This project has always focused on understanding regulation of intracellular signaling pathways emanating from heterotrimeric G proteins. We plan to use a systems biology approach to study how subunits of heterotrimeric Gi/o trigger neurite outgrowth in the Neuro-2A cell line and primary hippocampal and cortical neurons. Neurite outgrowth requires the stimulation of a transcriptional program and recent multivariable experiments in our laboratory indicate that 33 transcription factors are activated by signals that trigger neurite outgrowth in Neuro-2A cells. In the coming term we propose to blend graph theory analyses with differential equation-based models to define quantitatively the information processing ability of the regulatory motifs from the G protein subunits to the transcription factors. We will continue the development and implementation of new computer programs that use massively parallel programs running on IBM Blue-Gene to identify large motifs and how small motifs come together to form these larger units. We will develop differential equation- based models to define the information processing capability of individual motifs and interacting groups of small motifs. The multiple modeling approaches will in turn be integrated with multivariable experiments using reverse phase protein arrays and transcription factor profiling arrays to test, refine and validate the regulatory topology model of signaling networks. The central hypothesis for the proposed studies is that the organization of small regulatory motifs results in larger integrated units that allow for coordinated information processing within the central signaling network to regulate multiple transcription factors that are required for stimulus triggered cellular state change. From these studies we anticipate that we will gain initial insights into how the organization of regulatory signaling networks enables a cell to make state change decisions.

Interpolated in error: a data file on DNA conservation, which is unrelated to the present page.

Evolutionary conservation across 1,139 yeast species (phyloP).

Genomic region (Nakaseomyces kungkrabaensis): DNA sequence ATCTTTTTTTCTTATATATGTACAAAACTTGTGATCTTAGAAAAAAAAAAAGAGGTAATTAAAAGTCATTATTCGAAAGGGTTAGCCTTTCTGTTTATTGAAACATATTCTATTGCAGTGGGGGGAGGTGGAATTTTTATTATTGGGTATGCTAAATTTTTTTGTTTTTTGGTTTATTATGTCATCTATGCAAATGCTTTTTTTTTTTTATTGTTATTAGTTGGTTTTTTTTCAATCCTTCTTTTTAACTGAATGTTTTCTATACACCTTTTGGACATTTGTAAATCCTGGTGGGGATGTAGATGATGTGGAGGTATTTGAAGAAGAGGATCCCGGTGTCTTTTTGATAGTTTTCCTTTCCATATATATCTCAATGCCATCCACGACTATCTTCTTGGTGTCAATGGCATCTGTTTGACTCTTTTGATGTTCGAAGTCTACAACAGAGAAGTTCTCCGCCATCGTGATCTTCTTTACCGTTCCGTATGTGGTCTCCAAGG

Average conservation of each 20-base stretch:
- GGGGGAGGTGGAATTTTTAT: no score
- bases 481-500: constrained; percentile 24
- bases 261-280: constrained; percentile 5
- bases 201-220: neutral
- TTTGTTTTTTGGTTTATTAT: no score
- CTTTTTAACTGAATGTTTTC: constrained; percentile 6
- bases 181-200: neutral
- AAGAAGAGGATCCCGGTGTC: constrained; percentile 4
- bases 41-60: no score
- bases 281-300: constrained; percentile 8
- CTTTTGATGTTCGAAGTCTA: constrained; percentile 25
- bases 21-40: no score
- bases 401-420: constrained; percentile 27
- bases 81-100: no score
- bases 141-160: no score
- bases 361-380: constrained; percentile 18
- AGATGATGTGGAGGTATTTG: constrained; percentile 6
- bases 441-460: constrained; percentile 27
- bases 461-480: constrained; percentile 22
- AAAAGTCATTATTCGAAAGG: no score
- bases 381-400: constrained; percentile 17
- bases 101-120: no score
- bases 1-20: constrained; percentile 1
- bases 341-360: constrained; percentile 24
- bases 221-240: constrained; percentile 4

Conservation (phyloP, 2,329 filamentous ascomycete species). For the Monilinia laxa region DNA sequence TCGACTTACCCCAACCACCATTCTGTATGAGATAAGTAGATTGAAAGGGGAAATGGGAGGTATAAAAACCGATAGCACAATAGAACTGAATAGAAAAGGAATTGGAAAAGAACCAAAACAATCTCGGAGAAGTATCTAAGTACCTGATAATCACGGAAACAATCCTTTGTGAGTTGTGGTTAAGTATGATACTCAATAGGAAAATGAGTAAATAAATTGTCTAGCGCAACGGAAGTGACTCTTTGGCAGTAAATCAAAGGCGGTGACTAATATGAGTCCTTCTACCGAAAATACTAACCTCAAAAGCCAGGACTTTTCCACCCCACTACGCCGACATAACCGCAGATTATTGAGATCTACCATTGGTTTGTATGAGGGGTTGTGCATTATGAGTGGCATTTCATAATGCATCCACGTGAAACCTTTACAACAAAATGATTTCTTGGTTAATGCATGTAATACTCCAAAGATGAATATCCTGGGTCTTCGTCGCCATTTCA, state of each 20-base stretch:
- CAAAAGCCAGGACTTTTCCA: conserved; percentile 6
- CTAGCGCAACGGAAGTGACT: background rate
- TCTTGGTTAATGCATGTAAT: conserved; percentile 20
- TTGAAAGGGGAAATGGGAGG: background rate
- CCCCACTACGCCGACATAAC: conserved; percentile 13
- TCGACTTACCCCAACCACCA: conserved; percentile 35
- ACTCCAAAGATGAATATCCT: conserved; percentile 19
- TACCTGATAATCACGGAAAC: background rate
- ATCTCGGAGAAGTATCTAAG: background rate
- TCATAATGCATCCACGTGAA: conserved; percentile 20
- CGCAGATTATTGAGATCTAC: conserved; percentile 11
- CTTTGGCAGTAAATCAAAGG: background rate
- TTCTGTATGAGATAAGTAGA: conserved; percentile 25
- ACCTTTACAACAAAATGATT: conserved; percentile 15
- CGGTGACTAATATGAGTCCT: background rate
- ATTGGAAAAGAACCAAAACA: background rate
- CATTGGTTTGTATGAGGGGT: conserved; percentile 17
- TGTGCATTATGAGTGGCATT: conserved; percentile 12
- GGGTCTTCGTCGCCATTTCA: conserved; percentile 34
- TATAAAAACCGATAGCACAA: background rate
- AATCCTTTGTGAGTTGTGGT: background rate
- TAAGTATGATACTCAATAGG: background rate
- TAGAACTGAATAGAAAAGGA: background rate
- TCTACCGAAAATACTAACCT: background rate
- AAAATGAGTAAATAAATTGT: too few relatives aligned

Public Health Relevance

The overall goal of this study is to understand the design principles of how regulatory networks are organized within cells. For this we plan to use both experiments and mathematical models to define how various components within a brain cell are connected to one another. Understanding the relationship between intracellular organization and decision making in brain cells will allow us to identify new drug targets and develop new approaches to treat complex diseases.

National Institute of Health (NIH)
National Institute of General Medical Sciences (NIGMS)
Research Project (R01)
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Modeling and Analysis of Biological Systems Study Section (MABS)
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Dunsmore, Sarah
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Icahn School of Medicine at Mount Sinai
Schools of Medicine
New York
United States
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